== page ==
[microformats-discuss] RFC: Thoughts on Video and Audio Microformats

Charles Iliya Krempeaux supercanadian at gmail.com
Tue Oct 18 12:50:51 PDT 2005


On 10/18/05, Dr. Ernie Prabhakar <drernie at opendarwin.org> wrote:


> > The "class" attribute and the "title" attribute imply absolutely no
> > semantics (as far as I know).
> Um, not quite.  Let me try to explain, though Tantek or Ryan could
> probably do better.  First of all, you *are* correct in that the
> preferred method is to reuse *existing* HTML semantics; the URN trick
> is rather clever, I must admit.
> However, there's a deeper design principle at stake: human-
> readability.   The one concern I have with URNs -- even more than the
> fact that they are deprecated -- is that they are pretty much opaque,
> and somewhat confusing.

I like to get some clarification here.  When you say "The one concern
I have with URNs... is that they are pretty much opaque".  Who are you
talking about?  Opaque to who?

There are (at least) 2 parties involved.  The person scripting the
HTML code.  And the person viewing the HTML code (through their
browser).  (You could also consider web crawlers and other "machines"
to be parties too.  But I won't get into that here.)

To the person scripting the HTML code, the "urn" attribute is no more
opaque than the "rev" or "rel" attribute.  If we consider that using
"rel" and "rev" is good practice (for Microformats) then I can't see
why "urn" wouldn't be acceptable also.  (Well, if it was still part of
the latest HTML spec, that is.)

And to the person viewing the HTML code,.... Just so I understand
things, what makes "title" and "class" non-opaque?  OK, "title" will
popup up a "tooltip" (at least in my browser).  But "class" is only
visible when you apply a "style" to it.  But there is nothing stopping
you from applying styles based on the "urn" attribute (or any other
attribute).  (I've seen some nice examples of applying styles based on
the "rel" attribute to find XFN usage.)

> To better match how humans handle HTML, we leverage CSS class name,
> as seen in hCalendar and hCard:
> http://microformats.org/wiki/hcalendar
> http://microformats.org/wiki/hcard

I think that many people only use the "class" attribute to apply
style.  And it has little to do with (usable) semantics.  (If often
amounts to what I consider an abuse of the <span> and <div>
elements,... must like we had an abuse of the <table> and <font>
elements before.)  But I do agree that there are certain cases when
the "class" does imply semantics.  For example, people sometimes do
things such as the following:

    This is <span class="highlight">so cool</span>!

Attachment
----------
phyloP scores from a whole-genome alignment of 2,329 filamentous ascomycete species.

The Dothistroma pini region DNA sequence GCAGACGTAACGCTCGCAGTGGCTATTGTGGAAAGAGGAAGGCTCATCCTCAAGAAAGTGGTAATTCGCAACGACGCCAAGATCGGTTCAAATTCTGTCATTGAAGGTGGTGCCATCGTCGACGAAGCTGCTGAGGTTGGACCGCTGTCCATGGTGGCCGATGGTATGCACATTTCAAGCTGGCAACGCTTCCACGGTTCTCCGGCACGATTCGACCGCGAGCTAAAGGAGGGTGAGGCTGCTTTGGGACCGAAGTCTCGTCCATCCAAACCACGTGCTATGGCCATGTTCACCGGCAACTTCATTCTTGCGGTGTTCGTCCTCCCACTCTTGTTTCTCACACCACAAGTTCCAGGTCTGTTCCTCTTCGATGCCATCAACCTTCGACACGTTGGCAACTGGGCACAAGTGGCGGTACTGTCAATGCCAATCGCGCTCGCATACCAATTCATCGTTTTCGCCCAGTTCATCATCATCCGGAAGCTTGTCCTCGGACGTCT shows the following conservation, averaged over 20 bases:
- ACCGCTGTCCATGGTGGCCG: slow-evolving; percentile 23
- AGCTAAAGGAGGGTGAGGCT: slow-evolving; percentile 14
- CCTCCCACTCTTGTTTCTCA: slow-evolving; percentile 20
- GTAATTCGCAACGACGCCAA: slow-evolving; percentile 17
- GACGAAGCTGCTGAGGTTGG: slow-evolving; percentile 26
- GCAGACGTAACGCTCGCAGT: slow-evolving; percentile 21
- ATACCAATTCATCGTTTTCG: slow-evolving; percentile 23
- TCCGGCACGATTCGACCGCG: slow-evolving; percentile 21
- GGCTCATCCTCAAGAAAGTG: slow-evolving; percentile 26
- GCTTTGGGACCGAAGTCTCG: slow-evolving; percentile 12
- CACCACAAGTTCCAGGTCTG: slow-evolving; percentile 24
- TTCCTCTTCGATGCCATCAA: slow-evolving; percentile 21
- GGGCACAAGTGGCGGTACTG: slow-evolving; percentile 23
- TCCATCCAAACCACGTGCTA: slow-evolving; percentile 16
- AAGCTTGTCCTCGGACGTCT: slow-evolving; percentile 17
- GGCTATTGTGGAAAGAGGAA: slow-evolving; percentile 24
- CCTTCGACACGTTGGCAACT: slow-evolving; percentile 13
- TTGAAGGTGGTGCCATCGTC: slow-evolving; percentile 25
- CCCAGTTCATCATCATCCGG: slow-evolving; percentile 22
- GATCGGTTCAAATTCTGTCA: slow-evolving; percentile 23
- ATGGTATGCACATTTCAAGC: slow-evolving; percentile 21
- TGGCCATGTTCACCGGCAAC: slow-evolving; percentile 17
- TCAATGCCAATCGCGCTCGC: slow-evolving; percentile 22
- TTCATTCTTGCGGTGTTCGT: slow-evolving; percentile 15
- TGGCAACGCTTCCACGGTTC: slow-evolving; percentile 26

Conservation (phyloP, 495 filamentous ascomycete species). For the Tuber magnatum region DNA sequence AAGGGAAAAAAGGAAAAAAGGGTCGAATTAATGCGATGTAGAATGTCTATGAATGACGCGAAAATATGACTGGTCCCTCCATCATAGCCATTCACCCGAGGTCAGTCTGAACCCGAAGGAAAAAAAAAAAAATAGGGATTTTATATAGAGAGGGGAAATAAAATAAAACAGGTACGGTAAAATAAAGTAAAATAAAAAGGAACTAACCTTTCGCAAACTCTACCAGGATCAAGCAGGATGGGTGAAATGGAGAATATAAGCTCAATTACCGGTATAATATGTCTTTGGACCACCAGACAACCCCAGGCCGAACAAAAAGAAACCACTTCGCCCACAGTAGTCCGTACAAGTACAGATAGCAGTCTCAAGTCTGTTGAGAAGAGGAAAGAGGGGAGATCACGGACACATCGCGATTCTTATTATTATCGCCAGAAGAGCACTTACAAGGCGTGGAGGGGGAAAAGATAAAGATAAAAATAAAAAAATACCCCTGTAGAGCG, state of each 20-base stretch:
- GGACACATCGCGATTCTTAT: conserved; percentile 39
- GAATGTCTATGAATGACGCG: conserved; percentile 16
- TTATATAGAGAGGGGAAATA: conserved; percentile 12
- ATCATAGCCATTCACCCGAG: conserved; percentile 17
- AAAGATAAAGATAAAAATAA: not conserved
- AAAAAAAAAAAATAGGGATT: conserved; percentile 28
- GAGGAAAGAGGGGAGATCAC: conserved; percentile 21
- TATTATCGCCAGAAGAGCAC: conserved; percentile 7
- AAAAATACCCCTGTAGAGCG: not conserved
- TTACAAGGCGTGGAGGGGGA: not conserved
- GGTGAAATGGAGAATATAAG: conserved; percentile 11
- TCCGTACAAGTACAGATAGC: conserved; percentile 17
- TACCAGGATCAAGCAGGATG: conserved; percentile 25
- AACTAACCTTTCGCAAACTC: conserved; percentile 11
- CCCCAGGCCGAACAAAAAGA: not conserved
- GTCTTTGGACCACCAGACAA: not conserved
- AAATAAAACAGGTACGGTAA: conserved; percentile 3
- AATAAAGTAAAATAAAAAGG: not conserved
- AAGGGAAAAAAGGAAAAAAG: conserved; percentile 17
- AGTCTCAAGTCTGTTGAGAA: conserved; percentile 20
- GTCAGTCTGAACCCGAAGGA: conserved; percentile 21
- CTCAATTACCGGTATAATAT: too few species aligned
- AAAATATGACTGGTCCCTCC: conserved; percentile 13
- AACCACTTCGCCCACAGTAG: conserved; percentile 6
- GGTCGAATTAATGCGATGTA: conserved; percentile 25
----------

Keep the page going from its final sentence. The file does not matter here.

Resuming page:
<div class="note">NOTE: You must be there before 11:00pm.</div>

(Which is where I think you are coming from.  Although Microformats
like hcard and hcalerdar have more "structure" to them... in the same
way that <table> has more structure.)

I.e., they use the "class" attribute with <span>'s and <div>'s to
effectively make up new tags (not found in HTML).

Also we see people using the "class" attribute to create
specializations of existing tags.  For example:

    <a class="wiki-link" href="http://example.com/wiki/NewTube">NewTube</a>

    <a class="some-other-kind-of-link"
href="http://example.net/a/b/c">Click It</a>

I think we need to consider how Microformats are going to be used...

    #1 Are they something we expect people to script by hand?
    #2 Or are they something people are going to generate with "code
builders" and embed into webpages?

(Certainly if #1 is our objective then #2 can certainly be met too
without any conflict to #1.  But anyways.)

If it is #2, then we should NOT use "urn".  But we should also note
use "rel" or "rev".

But it is #1, then attributes seems acceptable.  Or am I missing something?

> To be sure, there is some risk:
> > And there could be systems (either now
> > or in the future) that transform HTML that break Microformats because
> > they relied on the "class" or "title" attributes.
> However, here's the point I think you are missing.   The underlying
> premise of microformat as class names is that they *naturally*
> reflect the underlying semantics.

Well,... for English-speaking/writing people anyways :-)

> Hence the concept 'semantic salt'
> -- bringing out that which is latent.   If those class names do in
> fact reflect what the designer  *means* by the use of those elements,
> then:
>    i) this is in fact the optimal way to identify those styles
>    ii) any transformation that obliterates that metadata will
> (inevitably) lose information
> That isn't to say that my proposal is perfect -- it's a very crude
> first approximation.  However, I hope this at least gives you a bit
> more clue about the parameter space we're trying to explore, and our
> criteria for success.

Yes,... I think I understand.  You are using the "class" attribute to
"invent" new tags.  (Is that correct?)

See ya

     Charles Iliya Krempeaux, B.Sc.

     charles @ reptile.ca
     supercanadian @ gmail.com

     developer weblog: http://ChangeLog.ca/
 Never forget where you came from

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